FS: Let’s construct it!

LCB:  Where we might be heading:

 --Whose project is this, anyway? Does it serve an ends? Ought it?
--Does the individual exist?
--If the individual exists are there more than one type or how do we deal with Aristotle's idea of the natural slave and the natural aristocrat?
--Coupling; does the individual exist only in relation to something else?
--Is individuation taught; or is it a commodity?
--Does liberation exist, or is it a conceit or a a tool for the management of social cohesion or useful for some other purpose?
--Who sets these purposes anyway?
--Coupling 2: Is liberation relational?
--Is liberation taught; is it a commodity that we consume?
 We can take these one at a time to start and see where we are led.

2 comments:

Betita Horn said...

Caros Larry Cata Backer e Flora Sapio, eu me identifico com a maneira que John Locke, Hobbes e Rousseau viam a vida do homem. Eles pensavam a vida do homem na sua origem. Esta origem eles denominavam de estado de natureza.
Para John Locke no estado de natureza os homens são livres. Não dependem da vontade dos outros homens, eles vivem em situação de igualdade, todos recebem as mesmas vantagens da natureza.
Neste estado, a vida é instituída por uma lei própria. A razão é a lei natural por excelência que os homens devem respeitar, ou seja, a razão norteia todos os princípios deste estado de natureza. Os homens no estado de natureza viviam em situação de paz.
Quando um homem impõe a sua vontade a outro, instala–se o estado de guerra, e, para recuperar a paz, uma das características do estado natural, o homem utiliza o “poder político”.
O poder político tem como função fazer o homem (que vivia em estado de natureza) viver em sociedade com uma organização de governos e leis.
O indivíduo é, também,considerado uma categoria importante para a filosofia do dinamarquês Søren Aabye Kierkegaard. Para ele o indivíduo vive muito em situações limítrofes, o que mostra a existência de um processo de individualização.
Não existe um conceito de indivíduo fechado e acabado. A natureza do indivíduo é dinâmica (Kierkegaard,2010).
“Existir é arte” (Almeida; Valls, 2007, p. 54).
Neste caso, tem-se a existência, e a vontade de ser único. É esta vontade que implica no processo de individualização. Para viver este processo é necessário que ele compreenda, no mínimo um pouco, a si próprio.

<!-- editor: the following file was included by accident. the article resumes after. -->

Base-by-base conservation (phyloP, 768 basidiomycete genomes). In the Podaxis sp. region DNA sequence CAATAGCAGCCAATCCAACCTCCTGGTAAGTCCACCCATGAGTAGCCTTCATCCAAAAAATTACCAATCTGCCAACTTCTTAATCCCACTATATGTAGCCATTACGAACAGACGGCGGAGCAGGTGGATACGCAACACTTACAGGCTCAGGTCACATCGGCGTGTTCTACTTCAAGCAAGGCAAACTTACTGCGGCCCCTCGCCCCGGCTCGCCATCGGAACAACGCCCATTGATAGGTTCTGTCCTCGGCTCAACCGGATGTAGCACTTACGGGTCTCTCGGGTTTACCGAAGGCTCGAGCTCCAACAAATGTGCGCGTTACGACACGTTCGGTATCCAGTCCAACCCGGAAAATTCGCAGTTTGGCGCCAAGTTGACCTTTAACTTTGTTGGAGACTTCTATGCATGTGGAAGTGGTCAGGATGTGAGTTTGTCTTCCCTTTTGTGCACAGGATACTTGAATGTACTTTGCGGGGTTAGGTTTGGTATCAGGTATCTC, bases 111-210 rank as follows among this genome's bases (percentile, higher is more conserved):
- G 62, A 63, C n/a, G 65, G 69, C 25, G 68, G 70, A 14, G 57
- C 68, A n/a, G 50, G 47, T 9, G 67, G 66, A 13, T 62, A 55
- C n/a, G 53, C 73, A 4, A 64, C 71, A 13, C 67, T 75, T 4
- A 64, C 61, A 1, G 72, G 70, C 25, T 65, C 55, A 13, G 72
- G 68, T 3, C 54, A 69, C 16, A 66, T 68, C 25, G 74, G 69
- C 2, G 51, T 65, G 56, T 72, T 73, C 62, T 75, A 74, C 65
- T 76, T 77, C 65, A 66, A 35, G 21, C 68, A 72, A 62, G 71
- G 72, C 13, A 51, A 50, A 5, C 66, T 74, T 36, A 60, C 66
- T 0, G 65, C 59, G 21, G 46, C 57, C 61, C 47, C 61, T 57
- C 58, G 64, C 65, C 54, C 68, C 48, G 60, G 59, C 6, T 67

Assim,com base nas minhas crenças, minha sugestão é que uma filosofia do indivíduo contemporânea deveria ser baseada, entre outras, na sua capacidade de escolher, e na sua liberdade de querer alguma coisa. Esta liberdade, eu acredito, foi suprimida com as regras e com os dogmas que surgiram ao longo da história da humanidade.

Dear Larry Cata Backer and Flora Sapio, I identify with the way John Locke, Hobbes and Rousseau saw a man's life. They thought human life in its origin. This origin they called the state of nature.
To John Locke in the state of nature, men are free. Do not depend on the will of other men, they live on an equal footing, all receive the same advantages of nature.
In this state, life is established by its own law. The reason is the natural law of excellence that men should respect, that is, the reason guides all the principles of this state of nature. The men in the state of nature lived in peace situation.
When a man imposes his will to another, enter into a state of war, and to restore peace, one of the characteristics of the natural state, man uses the "political power".
Political power has the function to make the man (who lived in a state of nature) live in society with an organization of governments and laws.
The individual is also considered an important category for the philosophy of the Danish Søren Aabye Kierkegaard. For him the individual lives much in borderline situations, which shows the existence of a process of individuation.
There is no concept of a closed and finished individual. The nature of the individual is dynamic (Kierkegaard, 2010).
"To exist is art" (Almeida; Valls, 2007, p. 54).
In this case, we have the existence, and the desire to be unique. It is this will that implies the individualization process. To live this process is necessary for him to understand at least a little, himself.
So, based on my beliefs, my suggestion is that a philosophy of contemporary individual should be based, among others, in their ability to choose, and in its freedom from want something. This freedom, I believe, was suppressed with the rules and dogmas that have emerged throughout the history of mankind.

Paul Van Fleet said...

A very worthwhile endeavor! How can we speak about an "individual" without first creating a construct as to what that individual "is"? And until we resolve this question, this "is-ness", how can we speak about anything?

Can you tell I've been reading a bit of Heidegger lately? But he is on to something. If an individual cannot grasp the source of his being, which is first and foremost in his "individual-ity", then we are doomed to being spoken for by society writ large - not speaking "with it" or independently of it. This nature of being, then, is a central question for your analysis and I encourage you to take it up.